This might be a bit of a repeat, but I wanted to dive a little bit deeper into some of the topics I wrote about back in August on future seasons. With that post, I touched more on how the future and the dreams and fulfillment of desires God’s planted in us all start where we are right now. But what about the things we don’t see happening? Can we trust our own intuition and foresight to determine whether or not something is worth investing in right now?
I’d say that sometimes intuition like this makes sense– God gave it to us for a reason, after all. But here’s the catch: He also tells us explicitly not to lean on our own understanding.
I recently rewatched Hacksaw Ridge with my parents. The thought hardly occurred to me because of the sheer faith Andrew Garfield portrayed Desmond Doss to have— that I’m sure the real Desmond Doss did have,— but it occurs to me now in hindsight: did Doss really believe the whole time, with His whole heart, that he could survive World War II without a single weapon? Though the movie is little more than an adapted reenactment, Garfield (as Doss) still seemed to demonstrate a tinge of fear in his eyes– the doubt that he might not make it because he couldn’t see a way out with his own mind or two eyes. He was pressed with this very human understanding of how a soldier should operate when at war. He was given little else to remind him of why he chose to contribute to the war efforts other than his wife’s bible with a photo of her tucked inside. He was surrounded by human understanding while likely already wrestling his own. But his heart saw that way out, and that way through the atrocities of war unarmed was The Way.
See, I think we often get stuck in places God is trying to call us out of because we focus too much on our own foresight. I’ve been— I am— quite guilty of that. I can’t even tell you how many ideas for businesses, paintings, prints, sculptures, poems, essays, etc. swirl around my mind on a daily basis. I can tell you that the myriad of ideas narrows incredibly when considering the ones that come to any sort of fruition. Why? Because I doubt the idea. Because I doubt myself and my abilities. Because I doubt my resources. Because I doubt that the people around me actually want to help me out, or I doubt my worth to them. My foresight is clouded with doubt.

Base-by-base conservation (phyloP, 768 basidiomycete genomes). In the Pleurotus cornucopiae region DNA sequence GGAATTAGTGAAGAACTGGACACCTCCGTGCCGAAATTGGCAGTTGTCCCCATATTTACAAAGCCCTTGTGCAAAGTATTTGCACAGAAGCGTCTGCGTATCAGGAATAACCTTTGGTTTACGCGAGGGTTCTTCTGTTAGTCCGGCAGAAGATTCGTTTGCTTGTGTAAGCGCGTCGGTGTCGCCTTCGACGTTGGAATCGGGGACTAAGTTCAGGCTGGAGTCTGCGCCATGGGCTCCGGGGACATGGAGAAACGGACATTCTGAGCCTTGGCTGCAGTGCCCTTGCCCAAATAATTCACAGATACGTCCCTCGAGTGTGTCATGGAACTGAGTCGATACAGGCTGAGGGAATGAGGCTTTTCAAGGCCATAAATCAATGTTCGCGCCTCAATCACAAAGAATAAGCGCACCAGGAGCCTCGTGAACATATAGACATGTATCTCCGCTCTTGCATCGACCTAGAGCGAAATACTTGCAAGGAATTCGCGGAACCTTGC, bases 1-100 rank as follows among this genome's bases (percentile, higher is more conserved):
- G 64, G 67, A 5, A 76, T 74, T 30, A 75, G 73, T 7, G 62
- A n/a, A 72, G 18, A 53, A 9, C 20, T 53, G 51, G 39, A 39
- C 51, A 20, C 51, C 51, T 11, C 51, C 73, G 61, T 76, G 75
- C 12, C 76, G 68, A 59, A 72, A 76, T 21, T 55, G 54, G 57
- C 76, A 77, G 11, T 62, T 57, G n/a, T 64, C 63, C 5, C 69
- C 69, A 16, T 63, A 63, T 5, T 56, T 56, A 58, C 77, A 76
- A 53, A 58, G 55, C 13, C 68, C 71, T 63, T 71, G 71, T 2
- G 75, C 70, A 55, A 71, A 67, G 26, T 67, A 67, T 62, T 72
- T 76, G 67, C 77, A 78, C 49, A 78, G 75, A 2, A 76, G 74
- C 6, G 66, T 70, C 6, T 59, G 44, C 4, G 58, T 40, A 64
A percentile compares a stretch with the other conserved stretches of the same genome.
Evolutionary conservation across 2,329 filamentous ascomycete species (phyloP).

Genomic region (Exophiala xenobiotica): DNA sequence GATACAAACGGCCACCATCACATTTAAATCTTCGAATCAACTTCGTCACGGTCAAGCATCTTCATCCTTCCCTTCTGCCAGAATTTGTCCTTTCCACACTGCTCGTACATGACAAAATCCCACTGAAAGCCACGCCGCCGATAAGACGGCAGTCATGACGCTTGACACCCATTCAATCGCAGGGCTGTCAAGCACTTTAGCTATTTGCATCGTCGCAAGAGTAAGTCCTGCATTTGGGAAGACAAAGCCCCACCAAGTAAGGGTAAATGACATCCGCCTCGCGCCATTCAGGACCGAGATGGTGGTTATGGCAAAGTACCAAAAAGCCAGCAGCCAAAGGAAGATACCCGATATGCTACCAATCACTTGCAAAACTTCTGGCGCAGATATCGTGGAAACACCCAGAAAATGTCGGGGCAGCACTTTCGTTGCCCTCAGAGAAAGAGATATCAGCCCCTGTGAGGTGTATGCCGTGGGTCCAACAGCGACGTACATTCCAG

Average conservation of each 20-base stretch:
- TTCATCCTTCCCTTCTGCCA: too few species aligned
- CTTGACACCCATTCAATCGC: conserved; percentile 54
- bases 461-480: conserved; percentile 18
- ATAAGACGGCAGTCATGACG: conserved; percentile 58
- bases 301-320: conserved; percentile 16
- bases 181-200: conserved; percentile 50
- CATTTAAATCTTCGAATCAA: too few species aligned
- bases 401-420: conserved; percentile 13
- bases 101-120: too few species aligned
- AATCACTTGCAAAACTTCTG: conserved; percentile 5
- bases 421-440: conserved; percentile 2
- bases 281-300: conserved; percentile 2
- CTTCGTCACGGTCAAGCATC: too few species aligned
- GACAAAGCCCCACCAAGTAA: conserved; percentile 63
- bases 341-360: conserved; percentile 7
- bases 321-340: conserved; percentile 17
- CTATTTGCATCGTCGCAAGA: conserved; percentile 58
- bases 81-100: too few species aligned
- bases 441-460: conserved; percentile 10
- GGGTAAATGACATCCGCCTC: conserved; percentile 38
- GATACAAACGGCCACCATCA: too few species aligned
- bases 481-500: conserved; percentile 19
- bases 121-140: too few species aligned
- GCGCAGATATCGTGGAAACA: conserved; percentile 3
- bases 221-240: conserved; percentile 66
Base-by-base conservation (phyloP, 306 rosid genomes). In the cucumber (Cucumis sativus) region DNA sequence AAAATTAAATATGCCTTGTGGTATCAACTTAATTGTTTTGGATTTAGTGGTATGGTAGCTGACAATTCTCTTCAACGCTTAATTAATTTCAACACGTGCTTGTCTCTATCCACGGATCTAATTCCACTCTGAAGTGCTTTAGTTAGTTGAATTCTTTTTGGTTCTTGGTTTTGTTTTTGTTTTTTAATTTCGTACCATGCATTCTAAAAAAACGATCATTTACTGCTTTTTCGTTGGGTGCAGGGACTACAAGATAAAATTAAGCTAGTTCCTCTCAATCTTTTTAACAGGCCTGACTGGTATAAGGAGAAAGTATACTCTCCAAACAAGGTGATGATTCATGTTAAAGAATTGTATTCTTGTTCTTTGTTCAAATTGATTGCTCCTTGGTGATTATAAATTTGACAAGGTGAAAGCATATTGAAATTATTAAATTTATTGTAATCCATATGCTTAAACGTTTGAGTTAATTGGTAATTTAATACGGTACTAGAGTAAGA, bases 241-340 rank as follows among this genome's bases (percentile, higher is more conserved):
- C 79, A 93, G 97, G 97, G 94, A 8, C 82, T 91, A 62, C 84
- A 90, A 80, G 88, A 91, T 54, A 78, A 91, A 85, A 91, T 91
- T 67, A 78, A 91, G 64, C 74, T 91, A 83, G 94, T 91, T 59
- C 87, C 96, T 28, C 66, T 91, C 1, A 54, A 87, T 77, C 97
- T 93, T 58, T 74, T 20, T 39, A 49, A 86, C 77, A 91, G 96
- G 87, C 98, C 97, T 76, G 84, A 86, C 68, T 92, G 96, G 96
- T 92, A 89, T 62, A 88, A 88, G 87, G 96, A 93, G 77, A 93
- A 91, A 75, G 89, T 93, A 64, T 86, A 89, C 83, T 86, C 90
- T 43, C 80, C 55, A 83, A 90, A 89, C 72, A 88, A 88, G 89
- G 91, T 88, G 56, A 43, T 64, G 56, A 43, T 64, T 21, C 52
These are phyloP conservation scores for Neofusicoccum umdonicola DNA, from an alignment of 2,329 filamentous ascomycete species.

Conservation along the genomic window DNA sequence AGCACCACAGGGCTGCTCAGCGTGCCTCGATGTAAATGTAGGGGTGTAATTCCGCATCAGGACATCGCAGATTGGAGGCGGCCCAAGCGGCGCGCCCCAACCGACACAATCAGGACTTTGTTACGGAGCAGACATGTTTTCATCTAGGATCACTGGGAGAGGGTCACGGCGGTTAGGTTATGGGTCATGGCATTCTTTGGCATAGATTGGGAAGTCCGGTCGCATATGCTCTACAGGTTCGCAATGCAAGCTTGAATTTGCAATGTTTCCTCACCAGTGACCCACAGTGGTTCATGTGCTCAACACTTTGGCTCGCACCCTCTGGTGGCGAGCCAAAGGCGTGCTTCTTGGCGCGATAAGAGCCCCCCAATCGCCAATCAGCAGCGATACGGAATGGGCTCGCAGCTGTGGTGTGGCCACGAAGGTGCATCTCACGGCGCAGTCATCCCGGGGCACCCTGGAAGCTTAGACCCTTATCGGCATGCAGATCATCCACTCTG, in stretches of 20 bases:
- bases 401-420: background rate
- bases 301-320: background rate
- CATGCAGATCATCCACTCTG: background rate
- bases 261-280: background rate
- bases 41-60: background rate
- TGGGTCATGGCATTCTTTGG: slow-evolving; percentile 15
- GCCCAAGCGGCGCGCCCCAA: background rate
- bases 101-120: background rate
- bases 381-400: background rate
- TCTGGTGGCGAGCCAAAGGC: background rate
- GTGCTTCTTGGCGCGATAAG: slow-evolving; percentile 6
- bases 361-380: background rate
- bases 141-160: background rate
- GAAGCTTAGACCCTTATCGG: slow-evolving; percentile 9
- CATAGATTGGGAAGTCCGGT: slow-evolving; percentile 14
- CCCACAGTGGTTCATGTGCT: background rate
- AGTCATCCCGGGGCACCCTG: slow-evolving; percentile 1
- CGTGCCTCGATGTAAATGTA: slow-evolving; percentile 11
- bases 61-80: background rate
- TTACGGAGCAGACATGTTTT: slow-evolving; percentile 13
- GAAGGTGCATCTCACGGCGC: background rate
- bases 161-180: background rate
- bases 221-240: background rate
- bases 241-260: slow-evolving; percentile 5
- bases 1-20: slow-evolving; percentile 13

And ultimately all this doubt is rooted in the doubts I wrestle with almost daily about God— whether regarding His provision, sovereignty, or His very existence depends on the day, the season, etc. The point is that even I, as a believer in Jesus Christ, doubt my God. I would tend to say that any believer that claims to never doubt Him in any capacity is a liar. There are fearsome things in the world, and fear is doubt that things will not work out (in whatever capacity is irrelevant to this point). In the case of Israel right now, there are countless Israelis being held captive by Hamas right now in fear of never making it back to their families— doubting they will see their loved ones again. In the much less tragic case that I brought up in a previous post about my fear of becoming a mother (Lord willing), I’m most afraid of it because I doubt myself most in my ability to be that gentle and understand my child’s needs before they can communicate it all for themselves (in part because I have trouble truly expressing things myself, often times).
And it’s hard to express doubt when it feels like everyone around you is so knowledgeable and strong in their faith. I get it, I’m there all the time. I will straight up be in my Wednesday Bible study listening to someone pour out some insane wisdom and there will be a voice screaming from a cage in the back of my head something along the lines of “you do not really believe these fairy tales, do you?” Even as someone who writes and ponders and posts all about my faith, I still have my doubts— but I have a stronger desire to believe than the enemy clearly has to take me down.
What we don’t believe will or could happen may be exactly what God has in store for us. Did Job really expect to go through all he did? I’m willing to bet not! Through the process of all Job goes through, he doubts God’s goodness. Job doubts his worth, wishing he’d never been born. Job falls into misery and despair in the midst of all the loss and afflictions he endures. Job is confused and angry wondering why God would allow this or what he did to deserve it. Yet he was taken through day by day, and what I think is interesting is something Tim Keller once pointed out:
So when things don’t seem to be going the way you might hope, or whatever God’s spoken over your life just doesn’t seem possible… wrestle with that doubt. Wrestle with God as Jacob did with one of His angels and then named the descendants of Jacob accordingly– the Israelites. That wrestling process is going to look different for everyone. Personally it most often comes in my racing and intrusive thoughts that I’m constantly having to examine and/or replace with the Word and its hermeneutical contexts. I’m still reading Faith: A Journey for All by President Jimmy Carter, and just came up to a part where Carter expresses some of the doubts he faced after leaving the navy and even more so after losing Georgia’s gubernatorial election in 1966. While Carter was third in the governor’s race, the man that topped him and another opponent, Lester Maddox, was “an avowed segregationist” who “proudly displayed [the] political symbol… a pick handle that he used to drive potential black customers from the door of his restaurant in Atlanta.” But the thought that Jimmy mentions that I think we’ve all had at a time or two in our lives is this: how could God let that person get what I would’ve been better for?